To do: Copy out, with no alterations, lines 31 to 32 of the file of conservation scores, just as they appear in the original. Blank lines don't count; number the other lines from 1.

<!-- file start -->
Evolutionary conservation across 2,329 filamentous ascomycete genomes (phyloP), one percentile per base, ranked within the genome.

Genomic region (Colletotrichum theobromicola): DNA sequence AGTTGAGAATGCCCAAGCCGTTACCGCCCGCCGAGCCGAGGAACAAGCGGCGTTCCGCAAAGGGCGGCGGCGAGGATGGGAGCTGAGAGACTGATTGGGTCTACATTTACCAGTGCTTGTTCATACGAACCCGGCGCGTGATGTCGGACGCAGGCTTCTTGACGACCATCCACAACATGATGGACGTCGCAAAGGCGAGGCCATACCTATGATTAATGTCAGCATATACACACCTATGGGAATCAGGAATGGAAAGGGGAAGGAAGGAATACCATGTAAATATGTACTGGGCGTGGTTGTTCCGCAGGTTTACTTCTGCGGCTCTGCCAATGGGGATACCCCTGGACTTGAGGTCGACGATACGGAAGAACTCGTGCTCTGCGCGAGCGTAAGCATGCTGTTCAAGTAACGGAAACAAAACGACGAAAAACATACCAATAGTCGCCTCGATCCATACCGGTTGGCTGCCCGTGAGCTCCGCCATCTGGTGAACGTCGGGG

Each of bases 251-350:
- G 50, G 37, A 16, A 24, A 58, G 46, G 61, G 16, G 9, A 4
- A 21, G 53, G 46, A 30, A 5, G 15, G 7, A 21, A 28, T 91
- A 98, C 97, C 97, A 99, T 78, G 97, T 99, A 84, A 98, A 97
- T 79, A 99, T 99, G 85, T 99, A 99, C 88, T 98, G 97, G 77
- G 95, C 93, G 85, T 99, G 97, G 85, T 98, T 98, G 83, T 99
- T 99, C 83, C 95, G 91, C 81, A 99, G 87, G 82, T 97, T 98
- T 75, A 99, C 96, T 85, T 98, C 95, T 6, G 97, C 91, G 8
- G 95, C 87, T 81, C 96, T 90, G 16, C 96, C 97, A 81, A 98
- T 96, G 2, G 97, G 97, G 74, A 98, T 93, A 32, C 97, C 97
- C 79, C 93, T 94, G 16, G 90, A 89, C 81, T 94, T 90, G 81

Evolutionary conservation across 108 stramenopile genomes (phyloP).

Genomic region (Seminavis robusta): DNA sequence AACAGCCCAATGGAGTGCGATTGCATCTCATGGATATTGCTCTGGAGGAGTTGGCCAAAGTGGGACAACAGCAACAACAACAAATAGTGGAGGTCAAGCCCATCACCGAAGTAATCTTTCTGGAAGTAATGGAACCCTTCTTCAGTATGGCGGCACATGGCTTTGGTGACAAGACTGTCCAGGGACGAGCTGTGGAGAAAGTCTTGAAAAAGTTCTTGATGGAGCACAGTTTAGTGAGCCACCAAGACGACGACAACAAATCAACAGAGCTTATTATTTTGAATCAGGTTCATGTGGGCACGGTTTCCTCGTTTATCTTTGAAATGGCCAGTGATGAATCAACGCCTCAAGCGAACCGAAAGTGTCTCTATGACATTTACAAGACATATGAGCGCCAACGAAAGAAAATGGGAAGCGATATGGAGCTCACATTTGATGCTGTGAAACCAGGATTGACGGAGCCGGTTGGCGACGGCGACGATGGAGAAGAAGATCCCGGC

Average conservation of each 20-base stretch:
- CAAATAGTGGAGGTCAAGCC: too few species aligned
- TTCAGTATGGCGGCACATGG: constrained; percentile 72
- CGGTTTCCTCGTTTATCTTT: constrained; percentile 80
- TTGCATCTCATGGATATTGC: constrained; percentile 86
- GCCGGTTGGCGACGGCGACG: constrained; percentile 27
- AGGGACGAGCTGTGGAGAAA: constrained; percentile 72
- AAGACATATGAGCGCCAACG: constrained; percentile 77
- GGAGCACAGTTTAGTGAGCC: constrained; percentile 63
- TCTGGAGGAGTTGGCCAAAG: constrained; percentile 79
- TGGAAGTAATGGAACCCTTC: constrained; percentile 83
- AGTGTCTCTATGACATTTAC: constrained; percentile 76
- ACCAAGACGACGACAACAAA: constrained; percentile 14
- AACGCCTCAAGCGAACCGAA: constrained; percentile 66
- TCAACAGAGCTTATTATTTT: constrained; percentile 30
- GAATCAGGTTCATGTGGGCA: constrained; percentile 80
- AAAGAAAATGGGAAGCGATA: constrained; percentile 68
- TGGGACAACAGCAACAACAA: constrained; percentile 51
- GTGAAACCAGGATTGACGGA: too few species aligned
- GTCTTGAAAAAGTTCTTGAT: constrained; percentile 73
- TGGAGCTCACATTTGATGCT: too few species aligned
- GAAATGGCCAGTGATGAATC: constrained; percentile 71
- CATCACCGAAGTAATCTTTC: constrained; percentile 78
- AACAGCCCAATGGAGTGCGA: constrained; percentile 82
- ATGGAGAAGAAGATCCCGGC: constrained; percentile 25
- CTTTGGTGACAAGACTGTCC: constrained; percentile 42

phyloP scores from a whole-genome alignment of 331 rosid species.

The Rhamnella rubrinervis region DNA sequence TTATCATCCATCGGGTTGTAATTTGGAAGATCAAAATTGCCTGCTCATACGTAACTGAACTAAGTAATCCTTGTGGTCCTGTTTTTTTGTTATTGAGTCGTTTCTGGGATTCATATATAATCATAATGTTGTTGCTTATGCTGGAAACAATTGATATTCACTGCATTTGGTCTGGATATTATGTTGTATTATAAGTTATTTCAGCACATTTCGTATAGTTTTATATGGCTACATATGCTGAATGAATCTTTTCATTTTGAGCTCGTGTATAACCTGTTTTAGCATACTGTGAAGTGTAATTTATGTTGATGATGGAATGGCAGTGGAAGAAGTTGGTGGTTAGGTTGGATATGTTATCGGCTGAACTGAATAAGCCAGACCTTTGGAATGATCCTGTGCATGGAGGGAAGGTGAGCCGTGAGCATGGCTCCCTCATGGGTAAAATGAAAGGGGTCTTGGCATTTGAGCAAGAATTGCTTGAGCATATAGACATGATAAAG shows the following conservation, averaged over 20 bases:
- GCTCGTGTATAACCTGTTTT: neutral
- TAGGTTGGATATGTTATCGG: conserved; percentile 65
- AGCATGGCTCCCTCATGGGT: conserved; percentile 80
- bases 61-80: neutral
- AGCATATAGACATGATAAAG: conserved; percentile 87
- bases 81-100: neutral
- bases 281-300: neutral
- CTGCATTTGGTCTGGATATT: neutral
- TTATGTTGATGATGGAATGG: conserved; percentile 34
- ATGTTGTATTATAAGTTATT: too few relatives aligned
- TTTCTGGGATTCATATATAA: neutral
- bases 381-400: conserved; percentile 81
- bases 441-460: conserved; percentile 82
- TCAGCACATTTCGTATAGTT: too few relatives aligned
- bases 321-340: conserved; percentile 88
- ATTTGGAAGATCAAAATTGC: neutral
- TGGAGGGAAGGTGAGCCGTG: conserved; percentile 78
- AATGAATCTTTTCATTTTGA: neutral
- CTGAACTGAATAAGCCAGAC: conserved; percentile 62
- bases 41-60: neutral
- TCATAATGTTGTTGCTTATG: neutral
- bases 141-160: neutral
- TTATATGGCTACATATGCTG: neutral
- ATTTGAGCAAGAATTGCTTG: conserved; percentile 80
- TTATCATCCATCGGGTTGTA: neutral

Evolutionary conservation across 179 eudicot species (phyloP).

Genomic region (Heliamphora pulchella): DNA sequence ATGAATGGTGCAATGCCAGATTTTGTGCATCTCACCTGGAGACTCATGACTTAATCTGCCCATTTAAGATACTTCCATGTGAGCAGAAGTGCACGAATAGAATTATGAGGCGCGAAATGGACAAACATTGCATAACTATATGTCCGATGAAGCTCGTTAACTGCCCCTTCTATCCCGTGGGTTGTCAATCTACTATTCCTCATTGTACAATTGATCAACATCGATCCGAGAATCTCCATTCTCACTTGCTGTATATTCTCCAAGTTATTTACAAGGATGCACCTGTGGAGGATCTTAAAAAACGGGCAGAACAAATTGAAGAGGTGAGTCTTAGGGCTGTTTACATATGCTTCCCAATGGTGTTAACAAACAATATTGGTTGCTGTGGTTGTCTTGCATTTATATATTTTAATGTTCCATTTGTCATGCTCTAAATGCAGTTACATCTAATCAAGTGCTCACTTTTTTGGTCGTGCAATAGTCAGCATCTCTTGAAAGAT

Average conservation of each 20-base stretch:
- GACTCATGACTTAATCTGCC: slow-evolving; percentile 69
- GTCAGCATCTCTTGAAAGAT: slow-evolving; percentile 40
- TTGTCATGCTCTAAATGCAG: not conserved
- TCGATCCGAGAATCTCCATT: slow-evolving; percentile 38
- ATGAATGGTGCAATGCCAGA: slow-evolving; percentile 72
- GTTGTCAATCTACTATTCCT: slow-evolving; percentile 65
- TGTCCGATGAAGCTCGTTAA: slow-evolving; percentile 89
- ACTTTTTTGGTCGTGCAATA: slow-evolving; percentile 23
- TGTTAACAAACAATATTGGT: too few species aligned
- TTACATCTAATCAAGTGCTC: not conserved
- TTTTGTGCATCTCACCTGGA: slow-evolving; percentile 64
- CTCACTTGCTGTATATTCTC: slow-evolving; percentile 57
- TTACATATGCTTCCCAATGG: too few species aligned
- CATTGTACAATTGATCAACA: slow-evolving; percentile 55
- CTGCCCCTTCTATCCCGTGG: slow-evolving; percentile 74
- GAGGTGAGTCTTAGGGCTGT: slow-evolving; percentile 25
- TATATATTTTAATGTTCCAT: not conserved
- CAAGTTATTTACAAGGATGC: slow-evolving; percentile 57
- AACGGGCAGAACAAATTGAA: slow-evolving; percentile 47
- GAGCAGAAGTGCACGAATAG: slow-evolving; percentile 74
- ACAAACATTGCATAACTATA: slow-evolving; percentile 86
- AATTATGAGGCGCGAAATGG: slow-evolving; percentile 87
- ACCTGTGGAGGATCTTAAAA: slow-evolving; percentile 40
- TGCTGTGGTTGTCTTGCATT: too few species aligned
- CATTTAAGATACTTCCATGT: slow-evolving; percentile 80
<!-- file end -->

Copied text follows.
- GAATCAGGTTCATGTGGGCA: constrained; percentile 80
- AAAGAAAATGGGAAGCGATA: constrained; percentile 68